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COSEWIC Assessment and Status Report on the Aweme Borer in Canada

COSEWIC Status Report
on the
Aweme Borer
Papaipema aweme
in Canada

Species Information

Name and Classification

Common name:

Aweme Borer Papaipema aweme

French name:

Perce-tige d'Aweme, Jean-François Landry 2004


Lepidoptera (Moths and Butterflies)




Noctuidae (Owlet or Cutworm Moths)




Apameini (Borers)




aweme (Lyman 1908)

There are no named subspecies (Quinter, in Hodges et al. 1983).



Originally described as Gortyna aweme Lyman

Moths of North America (MONA) Catalogue No.:


Bibliographic Citation

Lyman, H.H. 1908. Recent work among the borers. Can. Ent., 40(8):249-255.

Type Specimen

Holotype female, CAN., MB, Aweme. Deposited in Lyman Entomological Museum, McGill University, Macdonald campus, Montréal.

The genus Papaipema Smith is one of the largest noctuid genera endemic to North America, with at least forty-six described species and five undescribed species known (Goldstein and Quinter 2003). Twenty-six described species occur in Canada (CBIF 2003).Although found throughout most of temperate North America, the genus achieves its greatest diversity in eastern North America (Goldstein and Quinter 2003).

Papaipema aweme appears to have no close relatives (i.e., is not part of a species complex or in a group of sibling species). There is no evidence to suggest it is anything but a “good” species (J.D. Lafontaine, pers. comm.).

Morphological Description

The Aweme Borer is a medium-size (33-37 mm wingspan), robust, noctuoid moth (Figure 1). The forewing colour is described in the original description as “gris-incarnate” (greyish flesh-color) (Lyman 1908). The base of the forewings is light brown, with a slightly darker transverse shade near the base and a more pronounced but somewhat diffuse one arcing across the median area. Both the narrow post-median and subterminal lines are darker than the ground colour; the former curves toward the wing base as it nears the costa and the latter is incomplete. The fringes and adjacent terminal areas of the forewings are darker brown. The orbicular spot and claviform spots are similar in size and shape, or the orbicular may be reduced to a small dark ring and the claviform may be almost obsolete. These spots are darker brown than the ground and stand out, as does the larger hourglass-shaped reniform spot. The hind wings are yellow-white, much paler than, and contrasting with, the forewings and are unmarked or marked with a faint median line and discal mark. The body and in particular the head and thorax, are darker brown (Lyman 1908; Hampson 1910). The adult moth is a rather small, very pale, plain light brown species compared to others in the genus (Schweitzer 1999). Based on published photographs, adults of both sexes are superficially alike. (Rockburne and Lafontaine, 1976; CBIF, 2003).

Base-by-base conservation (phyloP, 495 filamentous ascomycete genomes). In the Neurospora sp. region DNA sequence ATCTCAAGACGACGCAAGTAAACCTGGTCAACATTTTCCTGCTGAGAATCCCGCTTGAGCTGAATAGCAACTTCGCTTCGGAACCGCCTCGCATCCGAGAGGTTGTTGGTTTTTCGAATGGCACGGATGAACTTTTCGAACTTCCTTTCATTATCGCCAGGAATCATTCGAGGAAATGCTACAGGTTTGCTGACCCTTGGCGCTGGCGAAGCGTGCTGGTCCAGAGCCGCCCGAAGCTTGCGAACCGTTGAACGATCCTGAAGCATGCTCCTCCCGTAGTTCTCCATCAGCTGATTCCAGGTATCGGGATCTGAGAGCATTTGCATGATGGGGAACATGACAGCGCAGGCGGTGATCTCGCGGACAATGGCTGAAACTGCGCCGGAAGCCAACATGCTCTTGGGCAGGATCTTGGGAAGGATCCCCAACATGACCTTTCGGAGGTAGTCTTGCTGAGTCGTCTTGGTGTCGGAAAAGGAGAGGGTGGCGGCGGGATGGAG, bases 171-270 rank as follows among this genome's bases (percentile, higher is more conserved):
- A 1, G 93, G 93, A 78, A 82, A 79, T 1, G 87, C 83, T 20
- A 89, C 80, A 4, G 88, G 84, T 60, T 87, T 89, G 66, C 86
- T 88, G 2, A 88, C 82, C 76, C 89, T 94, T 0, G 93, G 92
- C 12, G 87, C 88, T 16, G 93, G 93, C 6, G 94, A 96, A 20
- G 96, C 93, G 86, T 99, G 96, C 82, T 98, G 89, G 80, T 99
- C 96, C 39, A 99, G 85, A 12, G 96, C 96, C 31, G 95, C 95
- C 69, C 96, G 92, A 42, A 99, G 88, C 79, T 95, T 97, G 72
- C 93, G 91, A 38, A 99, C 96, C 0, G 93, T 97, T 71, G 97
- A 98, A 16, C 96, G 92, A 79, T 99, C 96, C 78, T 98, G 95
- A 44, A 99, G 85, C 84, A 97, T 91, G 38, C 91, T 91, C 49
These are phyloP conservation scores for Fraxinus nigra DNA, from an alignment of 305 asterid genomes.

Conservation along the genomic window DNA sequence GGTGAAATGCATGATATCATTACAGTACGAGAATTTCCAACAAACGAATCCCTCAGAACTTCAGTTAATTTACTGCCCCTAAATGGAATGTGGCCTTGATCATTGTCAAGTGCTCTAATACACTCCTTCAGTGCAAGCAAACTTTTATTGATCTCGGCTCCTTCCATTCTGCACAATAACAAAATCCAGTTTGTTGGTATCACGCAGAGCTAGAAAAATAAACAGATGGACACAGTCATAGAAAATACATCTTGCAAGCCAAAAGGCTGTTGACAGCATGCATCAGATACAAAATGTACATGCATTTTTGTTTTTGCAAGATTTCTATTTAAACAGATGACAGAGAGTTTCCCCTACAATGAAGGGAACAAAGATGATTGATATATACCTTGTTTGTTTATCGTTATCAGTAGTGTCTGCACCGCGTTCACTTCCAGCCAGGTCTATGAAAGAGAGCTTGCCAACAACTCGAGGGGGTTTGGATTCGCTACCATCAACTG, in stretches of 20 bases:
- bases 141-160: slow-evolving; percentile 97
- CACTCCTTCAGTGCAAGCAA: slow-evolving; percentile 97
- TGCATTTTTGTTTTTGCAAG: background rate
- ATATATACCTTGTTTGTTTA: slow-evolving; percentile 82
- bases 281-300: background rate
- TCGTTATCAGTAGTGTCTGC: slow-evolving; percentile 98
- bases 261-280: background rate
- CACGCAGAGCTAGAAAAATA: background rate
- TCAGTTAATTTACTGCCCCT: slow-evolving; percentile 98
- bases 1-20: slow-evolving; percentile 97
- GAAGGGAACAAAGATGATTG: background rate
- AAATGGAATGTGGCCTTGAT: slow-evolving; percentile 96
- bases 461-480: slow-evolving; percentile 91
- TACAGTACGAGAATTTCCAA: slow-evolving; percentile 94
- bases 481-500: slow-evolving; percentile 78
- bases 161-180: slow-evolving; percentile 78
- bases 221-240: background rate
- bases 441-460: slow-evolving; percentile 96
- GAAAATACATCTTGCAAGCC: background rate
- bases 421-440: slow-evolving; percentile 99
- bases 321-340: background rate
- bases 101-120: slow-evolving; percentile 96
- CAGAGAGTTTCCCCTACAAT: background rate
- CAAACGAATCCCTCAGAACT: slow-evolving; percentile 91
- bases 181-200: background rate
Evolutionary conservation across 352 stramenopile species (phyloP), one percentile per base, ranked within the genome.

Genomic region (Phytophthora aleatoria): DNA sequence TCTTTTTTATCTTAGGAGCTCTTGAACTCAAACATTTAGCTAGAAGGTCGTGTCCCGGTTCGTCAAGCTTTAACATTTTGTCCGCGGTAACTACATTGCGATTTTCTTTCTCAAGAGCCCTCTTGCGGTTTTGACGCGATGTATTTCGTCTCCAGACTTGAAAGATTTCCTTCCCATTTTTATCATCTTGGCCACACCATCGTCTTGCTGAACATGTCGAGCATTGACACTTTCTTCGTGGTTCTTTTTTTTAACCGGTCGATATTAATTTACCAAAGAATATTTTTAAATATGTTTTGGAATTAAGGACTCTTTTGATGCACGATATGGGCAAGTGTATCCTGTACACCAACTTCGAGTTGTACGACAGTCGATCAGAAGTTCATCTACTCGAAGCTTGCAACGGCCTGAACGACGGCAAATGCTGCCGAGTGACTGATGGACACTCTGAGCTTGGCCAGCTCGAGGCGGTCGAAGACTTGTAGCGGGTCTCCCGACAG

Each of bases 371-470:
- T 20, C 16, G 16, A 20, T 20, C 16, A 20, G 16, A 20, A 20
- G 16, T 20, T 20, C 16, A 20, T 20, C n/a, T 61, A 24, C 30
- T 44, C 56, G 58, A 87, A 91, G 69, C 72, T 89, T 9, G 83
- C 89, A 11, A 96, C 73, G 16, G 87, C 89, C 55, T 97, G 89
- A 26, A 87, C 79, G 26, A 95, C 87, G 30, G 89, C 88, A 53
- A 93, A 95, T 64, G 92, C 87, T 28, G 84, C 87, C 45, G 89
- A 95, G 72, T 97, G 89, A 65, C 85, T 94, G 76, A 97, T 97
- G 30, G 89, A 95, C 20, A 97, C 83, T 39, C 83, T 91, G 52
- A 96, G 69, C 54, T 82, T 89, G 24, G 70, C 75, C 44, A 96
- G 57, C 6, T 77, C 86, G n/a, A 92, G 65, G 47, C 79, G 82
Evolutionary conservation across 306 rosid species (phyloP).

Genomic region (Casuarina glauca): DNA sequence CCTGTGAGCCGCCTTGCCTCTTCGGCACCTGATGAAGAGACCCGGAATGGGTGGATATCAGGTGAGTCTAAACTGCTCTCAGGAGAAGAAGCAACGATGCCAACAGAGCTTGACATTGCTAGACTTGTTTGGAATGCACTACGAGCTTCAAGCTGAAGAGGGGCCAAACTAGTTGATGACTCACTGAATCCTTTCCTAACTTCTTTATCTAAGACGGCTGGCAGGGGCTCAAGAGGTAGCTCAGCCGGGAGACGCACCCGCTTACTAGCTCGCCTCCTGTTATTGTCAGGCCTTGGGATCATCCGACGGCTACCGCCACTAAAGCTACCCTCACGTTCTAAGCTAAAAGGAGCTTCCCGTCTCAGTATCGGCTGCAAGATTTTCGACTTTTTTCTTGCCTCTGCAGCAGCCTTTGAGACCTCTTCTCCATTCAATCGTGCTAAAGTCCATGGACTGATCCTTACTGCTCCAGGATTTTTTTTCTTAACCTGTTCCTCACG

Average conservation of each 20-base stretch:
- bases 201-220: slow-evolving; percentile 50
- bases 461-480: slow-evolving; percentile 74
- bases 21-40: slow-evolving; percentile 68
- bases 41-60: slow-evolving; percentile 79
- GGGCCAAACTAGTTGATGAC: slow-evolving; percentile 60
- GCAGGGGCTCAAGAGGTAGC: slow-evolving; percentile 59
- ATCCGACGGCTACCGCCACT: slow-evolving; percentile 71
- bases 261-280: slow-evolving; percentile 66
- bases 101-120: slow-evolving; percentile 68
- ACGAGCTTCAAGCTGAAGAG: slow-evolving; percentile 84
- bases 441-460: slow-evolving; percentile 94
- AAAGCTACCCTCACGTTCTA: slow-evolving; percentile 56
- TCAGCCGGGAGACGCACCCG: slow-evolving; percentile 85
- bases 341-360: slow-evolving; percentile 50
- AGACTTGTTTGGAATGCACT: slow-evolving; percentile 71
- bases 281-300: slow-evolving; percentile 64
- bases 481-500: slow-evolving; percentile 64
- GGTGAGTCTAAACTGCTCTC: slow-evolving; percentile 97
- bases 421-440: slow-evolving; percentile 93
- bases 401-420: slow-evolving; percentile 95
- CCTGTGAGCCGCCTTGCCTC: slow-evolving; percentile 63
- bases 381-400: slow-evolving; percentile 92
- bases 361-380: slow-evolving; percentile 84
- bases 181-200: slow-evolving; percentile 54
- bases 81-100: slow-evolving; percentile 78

Figure 1: Adult Male Aweme Borer

Figure 1: Adult male Aweme Borer.

Colour illustrations of the adult are available in Rockburne and Lafontaine 1976 (Fig. 414) and on the web at the Agriculture and Agri-food Canada Moths of Canada website (

The early stages (egg, larva and pupa) are unknown. In general Papaipema larvae are dark with dorsal and sub-dorsal white lines; they usually become translucent with the markings becoming very faint or obsolete as they mature (Hessel 1954).

A key to the species of Papaipema, including P. aweme, is available inForbes (1954, p. 191). However, many species of Papaipema are difficult to identify, even with a key, and there are a number of undescribed species not included in the key. The identity of specimens or suspected specimens of Aweme Borer should be confirmed by recognized experts in noctuid moths and in particular in the genus Papaipema. Identification of Papaipema species cannot be guaranteed from a photo of a live specimen, and a voucher specimen should be required for positive identification (Schweitzer 1999).

Genetic Description

There are no genetic data available for the species. Although some gene flow could conceivably occur or have occurred between populations along the Great Lakes shoreline, it is unlikely that any gene flow could occur between populations along the Great Lakes and those approximately 1200 km distant in southwestern Manitoba.

Designatable Units

None. There are too few data to evaluate.